ExactFlat was recently showcased to SolidWorks users during a recent SolidWorks 22 Minute Webinar event titled, Fast, Simple, Powerful Soft Goods Design in 22 Minutes and you can view the recorded webinar on the SolidWorks website. The webinar focused on the overall ExactFlat workflow and the newest best practices for flattening complex 3D geometry into 2D planar patterns.
ExactFlat Design Studio is an add-in for SolidWorks that makes it faster and less complicated to design and develop products incorporating composites, technical textiles and industrial fabrics. ExactFlat powerfully extends the capabilities of SolidWorks by adding functionality to accurately flatten complex 3D part geometry into 2D patterns, add pattern features such as notching and seam allowances, nest, document and cost designs.
In addition, ExactFlat brings core concepts from lean manufacturing and applies them to support the practices of lean design. For customers this means a reduction – or even elimination – of waste and waiting. For example, since all work can be completed in the SolidWorks/ExactFlat environment, there is no need for data re-entry, file conversion, file trafficking, work queuing, etc., and considerably reduced effort and time for implementing design changes.
There were many great questions asked by customers during the event and we answered all that time would allow. Since the event we’ve prepared answers to the remaining questions, and they can be viewed on this FAQ page. In general, the most common questions we receive regarding ExactFlat are:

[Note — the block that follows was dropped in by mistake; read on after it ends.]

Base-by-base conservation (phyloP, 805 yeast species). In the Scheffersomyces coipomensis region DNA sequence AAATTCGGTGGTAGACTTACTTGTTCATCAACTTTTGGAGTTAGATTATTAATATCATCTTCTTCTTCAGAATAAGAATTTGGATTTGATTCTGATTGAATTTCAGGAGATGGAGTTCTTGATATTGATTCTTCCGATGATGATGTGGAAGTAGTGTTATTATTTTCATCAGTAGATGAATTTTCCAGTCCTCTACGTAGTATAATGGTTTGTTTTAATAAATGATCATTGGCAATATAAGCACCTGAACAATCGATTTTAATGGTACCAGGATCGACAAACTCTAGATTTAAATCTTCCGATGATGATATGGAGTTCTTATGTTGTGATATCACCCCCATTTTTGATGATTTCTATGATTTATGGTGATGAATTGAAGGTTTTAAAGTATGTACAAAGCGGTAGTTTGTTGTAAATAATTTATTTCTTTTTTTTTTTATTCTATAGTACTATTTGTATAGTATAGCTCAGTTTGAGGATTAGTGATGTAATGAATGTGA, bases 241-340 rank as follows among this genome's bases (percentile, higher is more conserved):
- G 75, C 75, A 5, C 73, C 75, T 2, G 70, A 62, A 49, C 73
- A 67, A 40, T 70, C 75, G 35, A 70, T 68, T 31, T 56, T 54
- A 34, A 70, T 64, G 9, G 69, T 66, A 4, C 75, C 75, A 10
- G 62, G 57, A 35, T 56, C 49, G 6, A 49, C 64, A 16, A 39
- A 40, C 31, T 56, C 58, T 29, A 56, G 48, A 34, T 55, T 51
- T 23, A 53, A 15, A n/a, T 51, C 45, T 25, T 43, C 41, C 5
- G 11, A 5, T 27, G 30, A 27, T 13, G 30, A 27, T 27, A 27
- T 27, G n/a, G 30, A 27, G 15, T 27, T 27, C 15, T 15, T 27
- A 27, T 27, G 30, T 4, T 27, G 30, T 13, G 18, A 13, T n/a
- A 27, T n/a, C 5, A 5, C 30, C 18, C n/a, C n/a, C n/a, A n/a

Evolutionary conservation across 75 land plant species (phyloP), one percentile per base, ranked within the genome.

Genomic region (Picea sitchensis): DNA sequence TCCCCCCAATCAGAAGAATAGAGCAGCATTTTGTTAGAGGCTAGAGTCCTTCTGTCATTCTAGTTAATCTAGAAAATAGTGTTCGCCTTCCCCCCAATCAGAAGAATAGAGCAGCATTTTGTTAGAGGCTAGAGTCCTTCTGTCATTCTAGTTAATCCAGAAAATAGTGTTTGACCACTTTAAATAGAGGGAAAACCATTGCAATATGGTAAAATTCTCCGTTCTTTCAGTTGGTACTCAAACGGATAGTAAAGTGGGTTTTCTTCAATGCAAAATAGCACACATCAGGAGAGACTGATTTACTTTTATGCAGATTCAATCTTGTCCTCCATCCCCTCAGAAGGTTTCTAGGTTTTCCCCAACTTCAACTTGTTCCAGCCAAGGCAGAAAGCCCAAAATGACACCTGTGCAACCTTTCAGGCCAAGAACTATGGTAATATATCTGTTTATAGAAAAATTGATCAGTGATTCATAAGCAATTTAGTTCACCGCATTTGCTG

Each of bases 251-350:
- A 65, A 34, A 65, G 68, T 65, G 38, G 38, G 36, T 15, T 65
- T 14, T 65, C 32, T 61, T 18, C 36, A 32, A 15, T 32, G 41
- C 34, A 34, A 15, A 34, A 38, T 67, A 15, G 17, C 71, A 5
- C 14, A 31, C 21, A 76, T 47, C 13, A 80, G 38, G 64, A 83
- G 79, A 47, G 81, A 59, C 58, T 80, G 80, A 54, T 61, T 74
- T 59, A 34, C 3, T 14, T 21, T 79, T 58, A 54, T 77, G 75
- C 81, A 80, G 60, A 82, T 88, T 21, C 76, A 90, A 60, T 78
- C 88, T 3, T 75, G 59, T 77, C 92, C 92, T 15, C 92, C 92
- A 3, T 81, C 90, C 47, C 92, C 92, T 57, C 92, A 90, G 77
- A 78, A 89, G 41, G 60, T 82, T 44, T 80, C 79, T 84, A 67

1. How long does it take to learn ExactFlat?
ExactFlat is fully integrated into SolidWorks and for experienced SolidWorks users, it typically takes approximately 4 hours to learn the basics of ExactFlat.
2. How does ExactFlat’s 3D-to-2D flattening work?
ExatFlat’s flattening is very straightforward and can be done in as little 10 seconds for simpler geometry, typically following the following workflow:
- Convert a surface to a tessellated mesh.
- ExactFlat re-meshing algorithms optimize the individual mesh elements for flattening and deformation.
- ExactFlat’s Fracture algorithm takes each triangle in the 3D mesh and lays it flat on a 2D plane. This is the first candidate for a flat pattern.
- If the initial surface is developable then ExactFlat’s Fracture algorithm will produce accurate results.
- If the initial surface is non-developable, then there will be gaps in between certain triangles. ExactFlat “sews-up” these gaps using a “mesh sewing algorithm.”
- ExactFlat’s Stretch and Unwrinkle algorithms eliminate wrinkles and folds in flat pattern pieces.
- ExactFlat’s Spring algorithm reshapes the triangle mesh elements until an optimal flat pattern is achieved. It does this by iterative optimization. Each iteration will produce a more optimal candidate for a flat pattern. In order to get to an optimal flat pattern there may be 10,000 or more iterations.
3. Can ExactFlat be used for metals?
ExactFlat is typically used for designing products that incorporate composites, technical textiles, and industrial fabrics – essentially, formed soft material. However there are customers achieving excellent results using ExactFlat for metals.
ExactFlat is also used in industries such as:
- Automotive & transportation seating and interiors: seating, steering wheel & shift knob covers, armrests, headliners, carpeting, trunk liners, insulation
- Marine: seating, canvas bimini tops, covers, boat hulls, sails
- Furniture: office, commercial and residential
- Apparel: pants, shirts, hats, shoes, gloves, uniforms, technical, compression clothing Industrial equipment & technical products: industrial wraps and covers, industrial linings, military equipment
- Composite products: aerospace, automotive parts, boat hulls, turbine blades etc.
- Inflatables: hot air and weather balloons, industrial balloons, inflatable buildings, inflatable bladders, inflatable marketing products
- Other: luggage, handbags & accessories, tents, awnings, medical soft goods, film, protective films, graphic wraps, sports equipment, commercial sun shades, signs and banners, displays, body armor, tactical gear, helmets, consumer product and appliance covers, architectural structures, roofing, and more…